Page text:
Graham Cracker Bread
Thanks to these gray, rainy days I have been on a major baking kick. Granola bars, cookies, brownies, breads. If the sun doesn’t back soon, I am going to have to switch to elastic waistbands on all my pants.
This week I was watching my kids roll out Play-Doh creations at the dining room table. It reminded me of one of my all-time favorite bread recipes, Graham Cracker Bread.
The recipe involves splitting the dough into 3 equal portions, rolling each into a 12″ rope, and braiding them together before tucking them into the pan to bake. The bread dough is really easy to handle and shape. Just dust off your Play-Doh skills, and you’ll be good to go.
Of course, you could totally skip the whole braiding step and just form it into a regular loaf, but where’s the fun in that? It takes a few extra minutes but makes it look fun & funky.
This yeasty bread is sweet, thanks to the honey and graham crackers, with a soft crumb and chewy crust. And if that wasn’t enough goodness in one loaf of bread, there’s flecks of cinnamon swirled through each slice!
You can bake the braided loaf on a baking sheet (above left) or in a loaf pan (above right). The baking sheet will give you a beautiful loaf that looks similar to Challah bread. The loaf pan will give you taller slices, perfect for toast or sandwiches. Oh man, this bread makes the best French toast or PB&J sandwiches.
Another nice option is that this bread dough comes together beautifully in a food processor or electric mixer. I’ve included both options in the recipe so don’t be put off by the long-looking steps section. This bread is simple to make & bake, I promise!
Long after the Play-Doh had been packed away for the day, we had thick slices of warm bread and glasses of cold milk. It was the perfect way to chase away the gray on a rainy afternoon (while wearing stretchy pants, of course.)
Graham Cracker Bread
adapted from a Cooking Light recipe
2 1/4 t. (1 package) active, dry yeast
1/4 c. warm water
2 T. honey
1/2 t. salt
2 T. butter
2 c. all-purpose flour
1/2 c. whole-wheat flour
1/4 c. (about 5 full cracker sheets) cinnamon graham cracker crumbs or honey graham crackers + 1/2 t. ground cinnamon
2/3 cup warm water
Using a food processor:
1. In a small bowl, dissolve the yeast in 1/4 cup warm water; let stand 5 minutes.
2. Meanwhile, place the honey, salt, all-purpose flour, whole wheat flour, and the graham crackers crumbs in a food processor; pulse 4 times. Add butter; process 10 seconds. With processor on, slowly add yeast mixture and 2/3 cup water through food chute; process until combined. With processor on, add a little extra all-purpose flour through food chute, 1 tablespoon at a time, until dough leaves sides of bowl and forms a ball. Process 15 additional seconds.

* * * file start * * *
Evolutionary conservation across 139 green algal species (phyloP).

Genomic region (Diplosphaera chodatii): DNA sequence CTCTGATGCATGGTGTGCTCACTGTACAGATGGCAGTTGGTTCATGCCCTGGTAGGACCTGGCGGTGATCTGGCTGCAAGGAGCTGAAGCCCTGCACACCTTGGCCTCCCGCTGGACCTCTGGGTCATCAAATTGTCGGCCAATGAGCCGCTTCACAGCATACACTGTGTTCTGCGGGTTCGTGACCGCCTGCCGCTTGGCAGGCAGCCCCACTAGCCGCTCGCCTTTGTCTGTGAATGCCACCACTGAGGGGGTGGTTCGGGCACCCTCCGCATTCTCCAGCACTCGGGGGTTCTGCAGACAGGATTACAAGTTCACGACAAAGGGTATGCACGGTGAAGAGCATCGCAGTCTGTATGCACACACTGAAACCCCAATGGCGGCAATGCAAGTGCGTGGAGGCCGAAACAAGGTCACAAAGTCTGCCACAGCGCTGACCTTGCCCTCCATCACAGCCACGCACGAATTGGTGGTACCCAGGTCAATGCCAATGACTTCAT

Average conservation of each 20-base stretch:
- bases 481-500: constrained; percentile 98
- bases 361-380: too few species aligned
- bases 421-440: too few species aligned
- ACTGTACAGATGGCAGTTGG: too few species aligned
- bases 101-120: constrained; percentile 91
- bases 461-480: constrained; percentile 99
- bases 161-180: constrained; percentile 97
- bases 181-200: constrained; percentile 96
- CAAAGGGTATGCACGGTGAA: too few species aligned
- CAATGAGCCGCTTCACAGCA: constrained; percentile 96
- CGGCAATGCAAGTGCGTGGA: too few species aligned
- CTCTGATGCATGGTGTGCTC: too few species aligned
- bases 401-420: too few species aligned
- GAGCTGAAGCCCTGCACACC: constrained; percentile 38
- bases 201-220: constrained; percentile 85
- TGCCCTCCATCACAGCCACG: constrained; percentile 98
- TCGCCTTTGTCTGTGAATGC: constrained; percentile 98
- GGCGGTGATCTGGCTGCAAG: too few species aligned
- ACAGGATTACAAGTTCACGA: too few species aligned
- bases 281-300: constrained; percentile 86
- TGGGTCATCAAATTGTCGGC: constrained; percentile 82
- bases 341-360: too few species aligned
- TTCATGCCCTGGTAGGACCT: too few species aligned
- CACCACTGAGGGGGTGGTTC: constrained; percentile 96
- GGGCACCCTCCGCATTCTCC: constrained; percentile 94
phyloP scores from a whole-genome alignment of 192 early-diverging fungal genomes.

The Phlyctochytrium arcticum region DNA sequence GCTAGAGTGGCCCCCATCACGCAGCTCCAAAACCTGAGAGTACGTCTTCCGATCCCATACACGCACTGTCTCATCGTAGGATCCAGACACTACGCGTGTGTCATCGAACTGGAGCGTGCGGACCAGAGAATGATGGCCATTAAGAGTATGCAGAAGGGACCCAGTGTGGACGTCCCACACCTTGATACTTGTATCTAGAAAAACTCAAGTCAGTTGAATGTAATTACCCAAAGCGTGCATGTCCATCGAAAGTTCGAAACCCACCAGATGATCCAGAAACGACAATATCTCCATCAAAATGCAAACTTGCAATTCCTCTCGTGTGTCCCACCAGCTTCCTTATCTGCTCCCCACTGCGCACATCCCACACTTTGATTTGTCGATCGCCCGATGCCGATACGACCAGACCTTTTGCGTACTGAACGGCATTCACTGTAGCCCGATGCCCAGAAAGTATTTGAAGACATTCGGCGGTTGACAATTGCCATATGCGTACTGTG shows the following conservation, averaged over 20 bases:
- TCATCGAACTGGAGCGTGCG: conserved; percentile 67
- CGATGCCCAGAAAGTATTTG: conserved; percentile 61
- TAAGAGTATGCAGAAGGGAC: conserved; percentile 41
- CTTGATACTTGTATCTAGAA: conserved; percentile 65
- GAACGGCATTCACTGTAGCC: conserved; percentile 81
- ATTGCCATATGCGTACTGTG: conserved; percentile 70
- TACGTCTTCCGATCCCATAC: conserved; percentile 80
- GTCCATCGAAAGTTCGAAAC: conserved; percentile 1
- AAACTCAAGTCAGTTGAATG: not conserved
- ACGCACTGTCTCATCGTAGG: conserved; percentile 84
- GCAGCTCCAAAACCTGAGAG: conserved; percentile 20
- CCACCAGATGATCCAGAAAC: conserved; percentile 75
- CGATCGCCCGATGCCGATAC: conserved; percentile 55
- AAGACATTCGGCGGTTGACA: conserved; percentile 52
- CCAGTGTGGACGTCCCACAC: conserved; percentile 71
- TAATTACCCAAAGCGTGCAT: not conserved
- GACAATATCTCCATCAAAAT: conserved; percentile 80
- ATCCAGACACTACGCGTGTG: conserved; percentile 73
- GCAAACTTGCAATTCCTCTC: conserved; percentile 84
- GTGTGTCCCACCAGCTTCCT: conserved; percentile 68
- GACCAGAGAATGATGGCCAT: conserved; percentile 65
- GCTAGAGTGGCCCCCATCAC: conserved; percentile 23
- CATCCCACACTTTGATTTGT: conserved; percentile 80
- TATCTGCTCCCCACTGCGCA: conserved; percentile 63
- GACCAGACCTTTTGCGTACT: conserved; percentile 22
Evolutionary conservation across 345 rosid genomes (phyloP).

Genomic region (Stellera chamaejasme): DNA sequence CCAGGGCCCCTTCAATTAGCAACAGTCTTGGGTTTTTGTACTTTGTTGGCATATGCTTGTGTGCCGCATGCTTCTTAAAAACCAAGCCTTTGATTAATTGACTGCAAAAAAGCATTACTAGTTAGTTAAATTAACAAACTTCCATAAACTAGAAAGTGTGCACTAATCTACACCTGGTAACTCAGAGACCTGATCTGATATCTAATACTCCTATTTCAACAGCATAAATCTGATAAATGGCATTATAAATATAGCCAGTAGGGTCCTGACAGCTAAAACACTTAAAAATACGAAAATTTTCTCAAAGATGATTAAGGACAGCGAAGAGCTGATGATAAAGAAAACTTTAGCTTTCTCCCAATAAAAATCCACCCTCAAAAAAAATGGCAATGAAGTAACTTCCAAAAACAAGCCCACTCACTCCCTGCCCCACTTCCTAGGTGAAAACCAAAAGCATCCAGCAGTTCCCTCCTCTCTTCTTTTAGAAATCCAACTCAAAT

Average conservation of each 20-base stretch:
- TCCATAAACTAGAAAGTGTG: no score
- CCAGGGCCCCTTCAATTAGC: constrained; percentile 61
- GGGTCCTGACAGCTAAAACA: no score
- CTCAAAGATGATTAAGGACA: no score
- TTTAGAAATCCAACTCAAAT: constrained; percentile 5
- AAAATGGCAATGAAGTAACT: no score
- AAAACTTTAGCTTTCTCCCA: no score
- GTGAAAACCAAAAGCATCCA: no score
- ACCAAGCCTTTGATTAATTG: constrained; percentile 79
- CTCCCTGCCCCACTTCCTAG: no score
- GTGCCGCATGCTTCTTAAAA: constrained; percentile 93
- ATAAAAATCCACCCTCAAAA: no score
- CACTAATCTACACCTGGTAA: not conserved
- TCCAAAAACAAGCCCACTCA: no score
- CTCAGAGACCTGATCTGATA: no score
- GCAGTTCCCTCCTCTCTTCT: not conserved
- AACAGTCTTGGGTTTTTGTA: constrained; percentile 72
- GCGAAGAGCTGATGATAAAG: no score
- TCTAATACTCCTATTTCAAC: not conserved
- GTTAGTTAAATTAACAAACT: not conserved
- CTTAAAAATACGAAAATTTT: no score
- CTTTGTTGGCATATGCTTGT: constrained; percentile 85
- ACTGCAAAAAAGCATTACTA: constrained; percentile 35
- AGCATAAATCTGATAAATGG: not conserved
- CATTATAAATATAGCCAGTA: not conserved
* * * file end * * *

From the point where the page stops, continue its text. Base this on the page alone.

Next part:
Using an electric mixer:
1. Place 1/4 cup warm water in the bowl of an electric mixer fitted with a dough hook. Add the honey and yeast; let stand 5 minutes.
2. Add the salt, butter, and 2/3 cup water and mix until combined. While the mixer is on low, slowly add the all-purpose flour, whole wheat flour, and graham cracker crumbs, mixing until it forms a rough ball and starts to pull away from the sides of the bowl. Add a little extra flour, a tablespoon at a time, until the dough ball is smooth and not sticking to the sides. With the mixer on medium, continue kneading the dough ball for 2-3 more minutes.
To Rise, Shape & Bake (either method):
3. Place dough in a large bowl coated with butter or cooking spray. Cover and let rise in a warm place, 45 minutes or until doubled in size.
4. Punch dough down; divide into 3 equal portions. Shape each portion into a 12″ rope. Place 3 ropes lengthwise on a large baking sheet covered with parchment paper; pinch ends together at one end to seal. Braid ropes; pinch together other end. Keep on the baking sheet or place in a greased 8 x 4″ loaf pan. Cover and let rise 45 minutes.
5. Bake at 375° for 20-25 minutes. Remove from pan immediately; cool on a wire rack.
The Oxo Good Grips Multi-purpose scraper (Amazon) is such a versatile, handy little tool to have tucked in a kitchen drawer. I use mine all the time, usually when dealing with cookie, bread, or biscuit dough. It works great for splitting dough into even portions or even scraping dough off kitchen counters.
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